Cleveland, US Justice Department announce police settlement

Updated: 2015-05-27 10:16


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Cleveland, US Justice Department announce police settlement

Renee Robinson (R) and Alfredo Williams, cousins of Malissa Williams, stand outside the Justice Center following the not guilty verdict for Cleveland police officer Michael Brelo on manslaughter charges in Cleveland, Ohio, May 23, 2015. [Photo/Agencies]

CLEVELAND - Cleveland agreed to overhaul its police department under the supervision of a federal monitor in a settlement announced Tuesday with the US Department of Justice over a pattern of excessive force and other abuses by officers.

The announcement comes three days after a white patrolman was acquitted of voluntary manslaughter charges in the shooting deaths of two unarmed black suspects in a 137-shot barrage of police gunfire following a high-speed chase. The case helped prompt an 18-month investigation by the Justice Department.

In a report released in December, the department required the city to work with community leaders and other officials to devise a plan to reform the police department. A judge must approve the plan, and an independent monitor will oversee it.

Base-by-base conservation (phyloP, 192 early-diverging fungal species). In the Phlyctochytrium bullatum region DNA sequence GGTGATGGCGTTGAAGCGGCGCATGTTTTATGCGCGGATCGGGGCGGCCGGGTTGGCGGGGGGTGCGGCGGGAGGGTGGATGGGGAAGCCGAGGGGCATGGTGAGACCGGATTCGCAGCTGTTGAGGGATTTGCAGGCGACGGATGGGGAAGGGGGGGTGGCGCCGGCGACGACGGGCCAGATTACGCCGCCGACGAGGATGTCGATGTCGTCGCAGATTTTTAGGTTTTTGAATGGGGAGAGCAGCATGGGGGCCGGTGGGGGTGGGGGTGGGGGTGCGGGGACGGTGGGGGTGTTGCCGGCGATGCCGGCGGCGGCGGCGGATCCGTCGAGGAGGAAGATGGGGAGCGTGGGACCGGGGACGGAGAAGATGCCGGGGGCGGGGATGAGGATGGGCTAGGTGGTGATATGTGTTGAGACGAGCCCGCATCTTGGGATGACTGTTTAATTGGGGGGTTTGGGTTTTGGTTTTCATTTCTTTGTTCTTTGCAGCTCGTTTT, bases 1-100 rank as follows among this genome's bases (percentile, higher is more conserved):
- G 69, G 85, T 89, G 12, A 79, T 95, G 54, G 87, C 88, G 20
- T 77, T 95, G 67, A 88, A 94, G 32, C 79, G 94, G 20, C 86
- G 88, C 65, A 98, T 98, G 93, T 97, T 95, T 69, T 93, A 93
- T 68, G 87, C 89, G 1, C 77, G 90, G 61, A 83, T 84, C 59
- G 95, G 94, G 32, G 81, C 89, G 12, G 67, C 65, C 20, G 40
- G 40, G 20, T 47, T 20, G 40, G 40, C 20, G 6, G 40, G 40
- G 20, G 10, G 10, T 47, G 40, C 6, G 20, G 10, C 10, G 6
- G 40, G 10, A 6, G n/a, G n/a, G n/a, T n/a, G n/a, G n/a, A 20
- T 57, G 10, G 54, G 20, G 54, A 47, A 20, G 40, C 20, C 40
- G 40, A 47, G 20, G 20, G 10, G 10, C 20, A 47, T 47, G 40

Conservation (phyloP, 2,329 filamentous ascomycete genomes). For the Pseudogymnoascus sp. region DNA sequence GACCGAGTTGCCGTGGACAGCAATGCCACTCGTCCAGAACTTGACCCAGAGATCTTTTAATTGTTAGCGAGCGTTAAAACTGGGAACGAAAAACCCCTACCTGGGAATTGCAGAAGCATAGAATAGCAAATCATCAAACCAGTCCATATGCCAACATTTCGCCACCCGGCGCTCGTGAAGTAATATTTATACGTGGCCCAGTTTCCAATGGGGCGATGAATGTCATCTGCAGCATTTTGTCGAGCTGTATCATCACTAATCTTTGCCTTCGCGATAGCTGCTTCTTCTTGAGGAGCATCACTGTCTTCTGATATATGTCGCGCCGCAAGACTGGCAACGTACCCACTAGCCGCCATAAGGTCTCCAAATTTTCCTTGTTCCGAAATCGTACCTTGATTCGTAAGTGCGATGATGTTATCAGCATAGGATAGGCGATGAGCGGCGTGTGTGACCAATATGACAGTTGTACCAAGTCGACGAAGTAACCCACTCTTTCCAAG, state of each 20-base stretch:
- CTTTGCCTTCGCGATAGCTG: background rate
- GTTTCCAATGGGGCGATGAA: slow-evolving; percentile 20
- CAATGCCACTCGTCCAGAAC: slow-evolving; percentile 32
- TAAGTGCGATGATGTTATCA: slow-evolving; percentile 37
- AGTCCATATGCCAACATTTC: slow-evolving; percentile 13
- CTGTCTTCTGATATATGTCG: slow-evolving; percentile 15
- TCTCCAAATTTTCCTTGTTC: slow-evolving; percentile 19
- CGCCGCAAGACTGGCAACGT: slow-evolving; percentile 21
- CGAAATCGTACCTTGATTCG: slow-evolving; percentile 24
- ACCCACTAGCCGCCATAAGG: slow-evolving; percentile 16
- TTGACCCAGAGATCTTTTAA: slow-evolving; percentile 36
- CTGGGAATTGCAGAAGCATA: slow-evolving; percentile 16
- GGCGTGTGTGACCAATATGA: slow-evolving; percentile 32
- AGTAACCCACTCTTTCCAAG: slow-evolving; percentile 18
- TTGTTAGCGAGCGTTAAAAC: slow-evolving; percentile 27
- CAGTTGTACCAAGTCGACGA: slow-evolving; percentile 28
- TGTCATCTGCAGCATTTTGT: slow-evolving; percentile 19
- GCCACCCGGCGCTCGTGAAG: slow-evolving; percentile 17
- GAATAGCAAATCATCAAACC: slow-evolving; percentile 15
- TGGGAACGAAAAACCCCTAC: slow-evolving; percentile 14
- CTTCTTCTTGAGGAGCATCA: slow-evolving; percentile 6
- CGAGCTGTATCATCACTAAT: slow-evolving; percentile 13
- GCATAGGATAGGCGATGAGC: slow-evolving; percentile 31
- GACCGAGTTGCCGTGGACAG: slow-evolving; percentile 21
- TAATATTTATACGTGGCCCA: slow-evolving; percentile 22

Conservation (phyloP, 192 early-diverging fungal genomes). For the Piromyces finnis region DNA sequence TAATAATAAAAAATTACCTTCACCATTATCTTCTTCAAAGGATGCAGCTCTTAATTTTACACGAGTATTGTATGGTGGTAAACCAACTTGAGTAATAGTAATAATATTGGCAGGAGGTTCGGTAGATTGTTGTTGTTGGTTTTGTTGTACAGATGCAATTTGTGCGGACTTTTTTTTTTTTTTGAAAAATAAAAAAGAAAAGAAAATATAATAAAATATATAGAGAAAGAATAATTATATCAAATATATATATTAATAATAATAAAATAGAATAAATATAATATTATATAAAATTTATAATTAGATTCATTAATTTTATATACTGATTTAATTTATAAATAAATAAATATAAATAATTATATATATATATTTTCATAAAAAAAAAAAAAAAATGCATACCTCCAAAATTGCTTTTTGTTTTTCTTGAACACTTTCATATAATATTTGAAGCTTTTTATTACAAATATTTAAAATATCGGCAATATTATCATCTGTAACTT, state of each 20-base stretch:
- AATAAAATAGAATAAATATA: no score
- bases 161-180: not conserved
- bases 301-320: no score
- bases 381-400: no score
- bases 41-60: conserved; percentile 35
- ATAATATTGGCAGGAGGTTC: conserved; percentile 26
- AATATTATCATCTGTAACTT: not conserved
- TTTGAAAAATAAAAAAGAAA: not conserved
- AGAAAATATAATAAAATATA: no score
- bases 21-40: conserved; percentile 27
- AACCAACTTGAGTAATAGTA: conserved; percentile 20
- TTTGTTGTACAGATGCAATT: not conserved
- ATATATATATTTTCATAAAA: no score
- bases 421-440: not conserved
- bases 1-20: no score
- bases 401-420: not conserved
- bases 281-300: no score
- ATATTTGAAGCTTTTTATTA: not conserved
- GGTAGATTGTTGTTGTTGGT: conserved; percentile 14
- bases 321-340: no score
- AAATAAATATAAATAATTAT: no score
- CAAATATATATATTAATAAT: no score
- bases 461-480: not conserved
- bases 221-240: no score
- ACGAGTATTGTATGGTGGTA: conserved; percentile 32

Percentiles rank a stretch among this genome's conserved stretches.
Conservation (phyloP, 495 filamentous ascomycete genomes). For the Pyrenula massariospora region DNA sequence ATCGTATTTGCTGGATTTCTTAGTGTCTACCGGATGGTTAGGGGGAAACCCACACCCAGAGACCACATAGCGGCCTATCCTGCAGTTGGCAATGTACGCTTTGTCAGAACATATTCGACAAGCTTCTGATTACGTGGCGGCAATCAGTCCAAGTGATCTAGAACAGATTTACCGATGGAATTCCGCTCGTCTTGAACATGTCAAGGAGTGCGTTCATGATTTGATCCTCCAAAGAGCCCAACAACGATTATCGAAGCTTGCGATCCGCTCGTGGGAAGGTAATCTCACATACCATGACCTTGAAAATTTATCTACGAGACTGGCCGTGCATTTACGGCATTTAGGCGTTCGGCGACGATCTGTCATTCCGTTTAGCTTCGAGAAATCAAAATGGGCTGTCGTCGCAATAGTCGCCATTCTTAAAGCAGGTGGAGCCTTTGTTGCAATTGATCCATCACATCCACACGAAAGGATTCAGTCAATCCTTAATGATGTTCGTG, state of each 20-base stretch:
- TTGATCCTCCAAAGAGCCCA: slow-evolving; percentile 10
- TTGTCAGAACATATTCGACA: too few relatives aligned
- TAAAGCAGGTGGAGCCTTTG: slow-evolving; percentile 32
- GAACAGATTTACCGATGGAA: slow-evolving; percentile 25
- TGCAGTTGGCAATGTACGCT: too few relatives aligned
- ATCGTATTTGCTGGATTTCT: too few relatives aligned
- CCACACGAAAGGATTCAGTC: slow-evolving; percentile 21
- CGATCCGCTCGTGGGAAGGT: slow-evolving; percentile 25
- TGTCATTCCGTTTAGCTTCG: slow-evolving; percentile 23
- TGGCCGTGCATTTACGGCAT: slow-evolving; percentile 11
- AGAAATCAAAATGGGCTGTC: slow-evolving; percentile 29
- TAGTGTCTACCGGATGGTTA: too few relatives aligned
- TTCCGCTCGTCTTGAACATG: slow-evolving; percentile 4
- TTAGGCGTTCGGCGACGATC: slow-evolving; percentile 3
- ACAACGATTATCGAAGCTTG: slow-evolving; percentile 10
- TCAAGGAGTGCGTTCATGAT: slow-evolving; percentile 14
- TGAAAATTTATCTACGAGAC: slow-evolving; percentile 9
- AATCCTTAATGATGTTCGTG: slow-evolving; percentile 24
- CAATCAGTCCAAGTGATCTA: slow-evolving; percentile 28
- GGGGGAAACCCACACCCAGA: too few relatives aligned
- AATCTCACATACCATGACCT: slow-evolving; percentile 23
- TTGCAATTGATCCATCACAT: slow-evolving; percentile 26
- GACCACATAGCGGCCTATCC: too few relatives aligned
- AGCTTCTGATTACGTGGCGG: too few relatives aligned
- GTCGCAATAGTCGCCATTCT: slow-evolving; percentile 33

The settlement calls for new use-of-force guidelines, a focus on community engagement, accountability reforms, training on bias-free policing and a mental health advisory committee.

The worst examples of excessive force in the Justice Department report involved patrol officers who endangered lives by shooting at suspects and cars, hit people over the head with guns and used stun guns on handcuffed suspects.

The agency said supervisors encouraged some of the bad behavior and often did little to investigate it. The department found that only six officers had been suspended for improper use of force over a three-year period.

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